Last year, CNN’s weekend anchor Don Lemon revealed how he was molested as a child, a topic he expounds on in his new memoir "Transparent," out June 6th. From the book description:
Through compelling narrative, Lemon digs deep to expose his painful past, and explains how those early experiences shaped the man he is today, as one of the most prominent African American men in television news.
But in a new interview with the New York Times, he tells the paper about he comes out in the book. “I abhor hypocrisy,” Lemon told the Times. “I think if you’re going to be in the business of news, and telling people the truth, of trying to shed light in dark places, then you’ve got to be honest. You’ve got to have the same rules for yourself as you do for everyone else. I think it would be great if everybody could be out. But it’s such a personal choice. People have to do it at their own speed. I respect that. I do have to say that the more people who come out, the better it is for everyone, certainly for the Tyler Clementis of the world.”
Reading that, you can't help but think Lemon's making a dig at his coworker Anderson Cooper, who has long-rumored to be a homosexual but uncomfortable with coming out of the closet. In fact, just this month, Out magazine named Cooper No. 2 in their annual Power 50 list honoring extraordinary gays and lesbians, and "a few who’ve yet to publicly declare they’re gay."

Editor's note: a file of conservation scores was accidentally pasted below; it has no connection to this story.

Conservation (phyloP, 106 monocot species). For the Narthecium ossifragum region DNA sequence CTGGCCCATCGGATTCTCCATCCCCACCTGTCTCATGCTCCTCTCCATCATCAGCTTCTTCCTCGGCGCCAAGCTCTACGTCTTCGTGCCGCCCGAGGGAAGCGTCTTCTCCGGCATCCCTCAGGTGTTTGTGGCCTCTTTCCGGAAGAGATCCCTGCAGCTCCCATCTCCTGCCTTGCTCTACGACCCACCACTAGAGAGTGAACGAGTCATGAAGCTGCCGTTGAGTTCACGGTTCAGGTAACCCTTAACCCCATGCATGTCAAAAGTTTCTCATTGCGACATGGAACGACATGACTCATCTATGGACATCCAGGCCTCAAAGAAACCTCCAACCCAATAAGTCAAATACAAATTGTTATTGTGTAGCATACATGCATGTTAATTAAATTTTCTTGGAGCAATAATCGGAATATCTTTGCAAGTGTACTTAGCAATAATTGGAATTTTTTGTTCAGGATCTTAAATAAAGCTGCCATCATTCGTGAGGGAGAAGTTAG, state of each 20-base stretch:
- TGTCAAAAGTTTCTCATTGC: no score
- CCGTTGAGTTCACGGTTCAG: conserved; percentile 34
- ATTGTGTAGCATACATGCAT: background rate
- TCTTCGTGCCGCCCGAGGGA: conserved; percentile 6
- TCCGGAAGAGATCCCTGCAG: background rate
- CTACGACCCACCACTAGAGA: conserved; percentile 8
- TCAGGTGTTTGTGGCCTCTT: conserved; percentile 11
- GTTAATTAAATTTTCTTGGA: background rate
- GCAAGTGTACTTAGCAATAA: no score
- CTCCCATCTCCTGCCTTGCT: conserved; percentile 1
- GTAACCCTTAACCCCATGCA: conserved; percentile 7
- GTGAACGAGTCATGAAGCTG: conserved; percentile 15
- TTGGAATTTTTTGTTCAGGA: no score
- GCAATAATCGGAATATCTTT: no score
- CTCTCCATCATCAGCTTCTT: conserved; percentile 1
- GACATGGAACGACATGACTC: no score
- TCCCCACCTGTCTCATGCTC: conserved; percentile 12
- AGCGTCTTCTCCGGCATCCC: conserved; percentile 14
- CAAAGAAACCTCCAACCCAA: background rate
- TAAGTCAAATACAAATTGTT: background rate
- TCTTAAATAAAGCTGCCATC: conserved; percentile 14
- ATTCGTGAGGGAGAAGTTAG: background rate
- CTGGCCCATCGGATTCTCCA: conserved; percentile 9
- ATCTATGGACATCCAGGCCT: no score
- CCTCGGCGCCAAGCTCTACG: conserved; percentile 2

Even Rachel Maddow got into some hot water last month for possibly hinting that Cooper should come out. When she was asked by the Guardian if she feels "frustration towards an equally well-known news presenter who is widely assumed to be gay but has never come out," Maddow responded: "I'm sure other people in the business have considered reasons why they're doing what they're doing, but I do think that if you're gay you have a responsibility to come out."
Later on her blog, Maddow corrected the interview by writing: "In that interview, I wasn't asked about Anderson Cooper, I didn't say anything about him, he literally was never discussed during the interview at all — even implicitly," she wrote. "I did not in my interview with the Guardian say anything about or to Mr. Cooper, nor would I. Although criticism of Mr. Cooper was intimated by the Guardian and picked up everywhere — I did not make that criticism in the interview, nor did I imply it, nor is it what I believe."